The X-51a WaveRider experimental scramjet powered test-vehicle underwent another flight test yesterday, August 11th, 2010. The air-breathing, Jp-7 fueled hypersonic engine was able to achieve Mach 5 for the first time in history. Here is a press release of that event.
The X-51a WaveRider was dropped from a USAF B-52 at an altitude of 50,000 feet over the Pacific Ocean off southern California. A Lockheed Martin ATACMS rocket motor then boosted the vehicle to Mach 4.5 enabling the scramjet engine to start and accelerate to the maximum velocity of Mach 5. The ATACMS rocket had a high performance conical exhaust nozzle designed by Boeing and built by Aerojet.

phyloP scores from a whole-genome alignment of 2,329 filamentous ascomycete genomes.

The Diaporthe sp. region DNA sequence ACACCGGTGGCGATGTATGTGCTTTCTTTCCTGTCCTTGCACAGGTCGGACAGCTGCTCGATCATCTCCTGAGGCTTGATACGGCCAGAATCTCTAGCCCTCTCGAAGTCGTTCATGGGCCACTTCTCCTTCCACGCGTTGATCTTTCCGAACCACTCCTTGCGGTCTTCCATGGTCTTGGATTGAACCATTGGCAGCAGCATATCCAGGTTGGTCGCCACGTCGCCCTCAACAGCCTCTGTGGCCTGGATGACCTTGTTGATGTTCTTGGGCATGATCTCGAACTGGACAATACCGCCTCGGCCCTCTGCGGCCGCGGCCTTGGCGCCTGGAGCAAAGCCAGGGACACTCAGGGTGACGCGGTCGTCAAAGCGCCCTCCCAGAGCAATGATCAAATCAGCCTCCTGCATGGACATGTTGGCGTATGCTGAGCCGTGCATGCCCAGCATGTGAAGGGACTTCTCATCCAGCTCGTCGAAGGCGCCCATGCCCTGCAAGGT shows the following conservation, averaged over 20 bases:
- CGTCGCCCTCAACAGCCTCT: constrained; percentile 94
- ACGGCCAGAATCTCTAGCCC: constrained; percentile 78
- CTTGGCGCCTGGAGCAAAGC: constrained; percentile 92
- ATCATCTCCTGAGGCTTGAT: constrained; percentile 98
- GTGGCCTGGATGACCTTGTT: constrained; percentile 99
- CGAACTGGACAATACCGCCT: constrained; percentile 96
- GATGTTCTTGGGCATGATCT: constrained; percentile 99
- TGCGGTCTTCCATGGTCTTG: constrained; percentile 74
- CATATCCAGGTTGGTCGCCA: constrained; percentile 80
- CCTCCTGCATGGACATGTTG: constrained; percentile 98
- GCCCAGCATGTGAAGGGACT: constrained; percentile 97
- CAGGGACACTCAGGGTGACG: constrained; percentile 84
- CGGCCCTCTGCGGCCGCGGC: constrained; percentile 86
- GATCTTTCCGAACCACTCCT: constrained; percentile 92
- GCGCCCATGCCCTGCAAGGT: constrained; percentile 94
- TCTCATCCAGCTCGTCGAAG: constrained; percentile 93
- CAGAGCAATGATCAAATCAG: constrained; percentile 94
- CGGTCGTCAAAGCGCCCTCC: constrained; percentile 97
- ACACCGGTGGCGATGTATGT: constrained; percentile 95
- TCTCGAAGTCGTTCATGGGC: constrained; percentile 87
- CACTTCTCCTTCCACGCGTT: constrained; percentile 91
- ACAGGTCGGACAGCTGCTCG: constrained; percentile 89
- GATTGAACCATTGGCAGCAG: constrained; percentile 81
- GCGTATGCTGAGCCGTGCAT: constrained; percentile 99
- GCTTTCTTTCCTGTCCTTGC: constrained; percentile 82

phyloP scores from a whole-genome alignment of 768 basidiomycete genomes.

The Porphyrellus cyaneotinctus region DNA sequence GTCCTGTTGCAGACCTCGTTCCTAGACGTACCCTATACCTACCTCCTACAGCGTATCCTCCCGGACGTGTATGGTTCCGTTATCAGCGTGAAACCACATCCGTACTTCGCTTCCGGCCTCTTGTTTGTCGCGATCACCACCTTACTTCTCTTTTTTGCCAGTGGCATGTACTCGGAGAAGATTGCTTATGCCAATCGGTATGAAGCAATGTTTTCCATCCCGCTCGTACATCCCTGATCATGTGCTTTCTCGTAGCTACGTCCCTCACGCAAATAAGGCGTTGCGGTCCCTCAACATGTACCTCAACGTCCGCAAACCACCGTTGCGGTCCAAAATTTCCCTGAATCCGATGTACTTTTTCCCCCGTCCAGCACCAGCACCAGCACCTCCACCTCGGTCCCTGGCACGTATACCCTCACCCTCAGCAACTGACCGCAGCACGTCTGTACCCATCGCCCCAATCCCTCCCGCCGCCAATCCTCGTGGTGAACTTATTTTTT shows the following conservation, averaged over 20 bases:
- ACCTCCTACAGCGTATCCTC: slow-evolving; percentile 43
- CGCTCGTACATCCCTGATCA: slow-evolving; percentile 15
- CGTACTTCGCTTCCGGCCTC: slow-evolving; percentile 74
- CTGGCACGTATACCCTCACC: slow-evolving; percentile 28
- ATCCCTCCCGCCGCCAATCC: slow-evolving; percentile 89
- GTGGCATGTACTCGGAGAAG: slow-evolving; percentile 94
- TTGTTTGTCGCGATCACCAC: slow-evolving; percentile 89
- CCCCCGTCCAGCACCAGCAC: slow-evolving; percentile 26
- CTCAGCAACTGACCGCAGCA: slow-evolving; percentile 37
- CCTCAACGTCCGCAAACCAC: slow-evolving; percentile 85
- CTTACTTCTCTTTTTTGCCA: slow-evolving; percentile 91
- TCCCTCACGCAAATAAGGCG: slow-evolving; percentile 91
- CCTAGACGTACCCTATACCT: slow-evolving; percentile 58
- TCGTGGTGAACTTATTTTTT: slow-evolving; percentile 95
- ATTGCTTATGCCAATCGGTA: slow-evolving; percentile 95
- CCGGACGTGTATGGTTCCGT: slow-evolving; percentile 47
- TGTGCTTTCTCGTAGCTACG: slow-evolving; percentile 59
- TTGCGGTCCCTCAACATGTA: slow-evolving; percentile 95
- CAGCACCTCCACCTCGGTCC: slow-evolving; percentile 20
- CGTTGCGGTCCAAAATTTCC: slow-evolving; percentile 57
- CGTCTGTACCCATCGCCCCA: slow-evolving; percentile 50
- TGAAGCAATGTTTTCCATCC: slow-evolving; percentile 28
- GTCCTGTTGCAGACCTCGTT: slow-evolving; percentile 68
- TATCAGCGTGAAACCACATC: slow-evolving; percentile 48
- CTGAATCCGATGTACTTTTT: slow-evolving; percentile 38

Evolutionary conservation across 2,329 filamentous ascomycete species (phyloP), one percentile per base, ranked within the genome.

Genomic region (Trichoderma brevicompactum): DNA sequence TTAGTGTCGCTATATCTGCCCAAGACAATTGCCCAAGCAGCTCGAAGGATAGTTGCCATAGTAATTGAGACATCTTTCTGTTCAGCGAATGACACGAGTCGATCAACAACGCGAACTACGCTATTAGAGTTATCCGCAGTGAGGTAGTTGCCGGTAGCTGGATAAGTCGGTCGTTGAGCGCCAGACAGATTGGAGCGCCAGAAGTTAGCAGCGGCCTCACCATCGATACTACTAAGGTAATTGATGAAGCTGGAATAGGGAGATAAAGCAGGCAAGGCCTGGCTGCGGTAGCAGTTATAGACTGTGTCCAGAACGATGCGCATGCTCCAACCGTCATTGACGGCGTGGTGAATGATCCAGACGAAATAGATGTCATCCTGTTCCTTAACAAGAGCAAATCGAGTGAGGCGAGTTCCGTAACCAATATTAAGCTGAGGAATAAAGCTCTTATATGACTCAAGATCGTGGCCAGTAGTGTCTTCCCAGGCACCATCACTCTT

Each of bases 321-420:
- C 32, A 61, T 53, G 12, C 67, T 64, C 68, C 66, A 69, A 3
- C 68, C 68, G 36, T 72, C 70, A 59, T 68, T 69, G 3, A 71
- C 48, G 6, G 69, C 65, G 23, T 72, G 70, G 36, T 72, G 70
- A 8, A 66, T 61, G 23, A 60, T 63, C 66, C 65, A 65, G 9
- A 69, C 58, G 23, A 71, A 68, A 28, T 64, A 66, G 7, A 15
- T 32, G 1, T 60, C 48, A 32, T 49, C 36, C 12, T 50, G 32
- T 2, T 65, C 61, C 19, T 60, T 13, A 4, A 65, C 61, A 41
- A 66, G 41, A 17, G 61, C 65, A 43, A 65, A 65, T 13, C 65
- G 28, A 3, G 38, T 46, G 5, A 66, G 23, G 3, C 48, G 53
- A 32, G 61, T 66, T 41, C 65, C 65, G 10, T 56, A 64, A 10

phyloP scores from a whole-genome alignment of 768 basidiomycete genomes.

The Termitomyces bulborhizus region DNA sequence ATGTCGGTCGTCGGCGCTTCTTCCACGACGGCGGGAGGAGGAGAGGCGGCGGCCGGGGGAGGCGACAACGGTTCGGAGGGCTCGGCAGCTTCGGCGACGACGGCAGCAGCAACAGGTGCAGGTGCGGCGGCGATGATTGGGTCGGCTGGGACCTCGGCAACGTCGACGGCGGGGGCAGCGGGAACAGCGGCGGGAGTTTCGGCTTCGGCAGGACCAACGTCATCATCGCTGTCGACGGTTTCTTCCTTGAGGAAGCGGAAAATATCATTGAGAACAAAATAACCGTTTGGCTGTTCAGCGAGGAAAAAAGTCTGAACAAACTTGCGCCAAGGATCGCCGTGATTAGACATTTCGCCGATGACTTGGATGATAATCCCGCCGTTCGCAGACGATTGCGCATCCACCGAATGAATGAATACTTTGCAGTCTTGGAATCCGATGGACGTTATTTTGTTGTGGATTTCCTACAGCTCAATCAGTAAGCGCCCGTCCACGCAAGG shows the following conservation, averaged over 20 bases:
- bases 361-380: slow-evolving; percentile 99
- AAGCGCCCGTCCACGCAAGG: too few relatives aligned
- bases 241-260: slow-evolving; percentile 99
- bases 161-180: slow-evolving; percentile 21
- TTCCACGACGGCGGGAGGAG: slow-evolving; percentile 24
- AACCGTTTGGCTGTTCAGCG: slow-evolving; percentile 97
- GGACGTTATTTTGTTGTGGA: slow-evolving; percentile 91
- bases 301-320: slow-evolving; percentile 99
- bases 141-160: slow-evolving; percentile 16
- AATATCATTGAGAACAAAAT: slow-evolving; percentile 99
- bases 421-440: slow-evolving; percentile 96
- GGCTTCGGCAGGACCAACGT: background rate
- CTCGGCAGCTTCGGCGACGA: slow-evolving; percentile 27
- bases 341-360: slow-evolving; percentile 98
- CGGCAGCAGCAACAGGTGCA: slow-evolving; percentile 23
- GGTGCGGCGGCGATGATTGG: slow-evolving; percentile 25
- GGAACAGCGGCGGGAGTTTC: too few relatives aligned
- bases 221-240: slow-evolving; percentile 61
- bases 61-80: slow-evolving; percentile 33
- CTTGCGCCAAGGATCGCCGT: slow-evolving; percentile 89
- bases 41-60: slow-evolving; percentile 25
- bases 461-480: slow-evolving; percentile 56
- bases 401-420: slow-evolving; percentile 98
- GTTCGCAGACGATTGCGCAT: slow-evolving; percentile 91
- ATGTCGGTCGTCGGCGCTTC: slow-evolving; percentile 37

The X-51 program is a joint program of the US Air Force, DARPA, NASA, Boeing and Pratt & Whitney Rocketdyne (PWR). (Here is a link to a press release from an earlier test from PWR. Here is a link to PWR Hypersonics page which has lots of videos and colorful pictures.) The X-51a is equipped with a dual mode PWR SJY61 scramjet engine that can operate as a ramjet at subsonic speeds and as a scramjet at supersonic speeds. The engine starts up on gaseous ethylene fuel and then switches to JP-7 at supersonic speeds.
The X-51 program is intended to be used by USAF for a future hypersonic cruise missile, as stated in this press release by Jane’s Defence Equipment and Technology, dated Aug. 10, 2010. It will be the only air-breathing ICBM option being considered by the USAF, one that can target any location on earth within 60 minutes. The others are all driven by rocket motors. However, the X-51 will also be considered for space launches, relying on the single-stage-to-orbit concept.
Here is a link to an article from SAE magazine date 10-June-2010 with more interesting details of a previous test.